Hikers often experience a phenomenon dubbed Trail Magic. Trail Magic is simply a random act of kindness - even the smallest of things that can renew your faith in other people. Our favorite examples of trail magic have happened when we have been at the lowest point of a backcountry experience. We were four days into a backcountry trip in the Maze section of Canyonlands National Park. For those of you unfamiliar with CNP, it is the most remote National Park in the system. You register your hiking intinerary with the rangers when you go into the park. If you don't come out, they don't come looking for you. The park is simply too large and too remote to justify a search and rescue mission.
It had been a very dry summer and the fall springs were very low. We knew from our topographic map that a natural spring should be within a quarter mile of where we were. We had rationed our water based upon finding this spring. We were literally down to our last drops. We slogged around the general area for a couple of hours. I followed mule deer tracks thinking that the animals would know where to find water. Kevin bushwacked through anything that looked like deciduous vegetation. Again, you would think that the willows would grow somewhere near water.
Finally, we found a TINY puddle of water. It couldn't have been more than 1/2 inch deep. We set about pumping from the puddle. Unfortunately given the depth of the puddle, the water was so filled with silt that our pump filter was quickly clogged. The flies were thick. They probably hadn't seen dirty, stinky, sweaty life in awhile so they were hovering in a frenzied mass around our heads. The incessant buzzing in our ears was driving us close to insanity. Luckily the fall weather was mild (temperatures in the 70s) and although we had hiked a long way that day, we hadn't had many huge elevation gains. So our energy reserves and hydration levels were still pretty good. Nevertheless, we were desperate for water and realized that it was time to make some decisions.
We had spotted another spring on our map in the next canyon over. We could chance it and hope for better luck there. We were about six miles from the Colorado River. It would take some serious climbing -- both up and down -- to get to the river, but at least we knew it was a guaranteed water source. After some deliberation, it seemed like the river was our best bet.
Kevin led the way skirting up slickrock inclines to get out of the dry canyon. Several hours later, we found ourselves looking down at the mighty Colorado River. A long way down! The trail down to Spanish Bottom (the area of the river that we were heading) was steep and rocky with hundreds of switchbacks. Yes, we could make it. Probably just another hour or so of hiking. No, we weren't dying of dehydration. But we sure were tired and thirsty. We steeled ourselves for the climb and started down.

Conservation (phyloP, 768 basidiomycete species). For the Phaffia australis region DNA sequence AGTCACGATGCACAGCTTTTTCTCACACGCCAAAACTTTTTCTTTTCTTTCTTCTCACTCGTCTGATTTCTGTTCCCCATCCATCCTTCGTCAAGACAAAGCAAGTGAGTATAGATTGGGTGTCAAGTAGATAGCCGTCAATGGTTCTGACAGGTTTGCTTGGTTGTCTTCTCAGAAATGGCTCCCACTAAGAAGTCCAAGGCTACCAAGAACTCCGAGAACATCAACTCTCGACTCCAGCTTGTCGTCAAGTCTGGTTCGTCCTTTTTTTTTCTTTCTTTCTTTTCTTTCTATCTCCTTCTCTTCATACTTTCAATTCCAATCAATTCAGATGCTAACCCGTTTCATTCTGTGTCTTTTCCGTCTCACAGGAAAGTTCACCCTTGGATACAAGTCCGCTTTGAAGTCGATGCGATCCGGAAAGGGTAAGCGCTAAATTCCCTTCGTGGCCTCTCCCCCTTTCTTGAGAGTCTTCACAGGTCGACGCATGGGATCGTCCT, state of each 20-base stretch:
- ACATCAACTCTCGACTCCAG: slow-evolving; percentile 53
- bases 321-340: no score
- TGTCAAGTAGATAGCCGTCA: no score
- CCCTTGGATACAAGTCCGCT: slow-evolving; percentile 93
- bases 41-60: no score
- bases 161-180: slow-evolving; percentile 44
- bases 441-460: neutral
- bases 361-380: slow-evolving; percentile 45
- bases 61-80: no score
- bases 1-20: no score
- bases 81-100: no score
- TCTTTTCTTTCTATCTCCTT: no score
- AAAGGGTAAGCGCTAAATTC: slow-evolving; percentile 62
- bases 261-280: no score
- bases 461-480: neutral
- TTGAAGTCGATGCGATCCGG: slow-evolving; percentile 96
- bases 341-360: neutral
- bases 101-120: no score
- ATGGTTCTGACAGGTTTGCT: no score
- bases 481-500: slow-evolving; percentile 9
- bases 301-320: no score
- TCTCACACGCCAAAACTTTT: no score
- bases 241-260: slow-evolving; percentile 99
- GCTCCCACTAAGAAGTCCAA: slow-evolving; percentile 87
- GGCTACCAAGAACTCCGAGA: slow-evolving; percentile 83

Keep in mind we hadn't seen any other people in four days. Not one single solitary sign of human life. About a quarter of a mile down we start to hear whistling. Nothing special, just the random song of a hiker who is in the zone. That's when we met Ken. Ken was on a rafting trip and had decided to hike up to see part of the Maze. We talked for a few minutes and Ken asked why we were hiking down to the river so late in the day. We explained the water shortage dilemma. Within seconds he had produced a little disposable water bottle. He reached into his pack and dug out a small plastic container of Crystal Light. You have to understand that to a hiker who has been drinking nothing but warm iodine treated water for four days, Crystal Light mix is like gold.
"Enjoy and hang in there," he said.
And without another word he was whistling and climbing again. Not the Holy Grail, not even a lifesaving measure. But this trip was four years ago, and we still talk about Ken from Utah and his grape-flavored Crystal Light. Now that's trail magic.
What does this have to do with San Francisco? The other night our friend Erin dropped us off at the BART station in the middle of downtown. We piled out of her Mini Cooper and stood on the street corner with our loot. 1 large suitcase, 1 wheelie cart, 1 diaper bag, 1 car seat, 1 collapsible stroller, 1 purse, 1 Pack-N-Play, 1 baby and 2 adults stuffed with Cajun food. The BART platform was two stories below us down three flights of stairs. A small sign loomed larger than life, "ELEVATORS OUT OF ORDER."
Hmmm... What to do? There was absolutely no way we were making it down three flights of stairs with baby, stroller and the rest of our stuff. We stood at the top of the stairs staring down bewildered. The homeless guy at the entrance told us about elevators two blocks aways, but that would have been a long schlepp. And out train was leaving in 9 minutes.
Suddenly this couple appears from behind us. She quickly summed up the situation. She grabbed our suitcase. She told her husband to grab the other wheelie bag and the Pack-N-Play.
She said, "You two take the stoller down the stairs and follow me."
They walked us to the ticket machine, waited while we bought our passes and accompanied us to the platform and onto our train. Given enough time, we could have made it two blocks to the elevators. But these strangers granted us a favor at the exact moment we needed it. I guess trail magic exists even amongst the skyscrapers and hubbub of the big city. Hats off to you, San Franciso. And hats off to Mr. and Mrs. X, our magicians in the urban maze.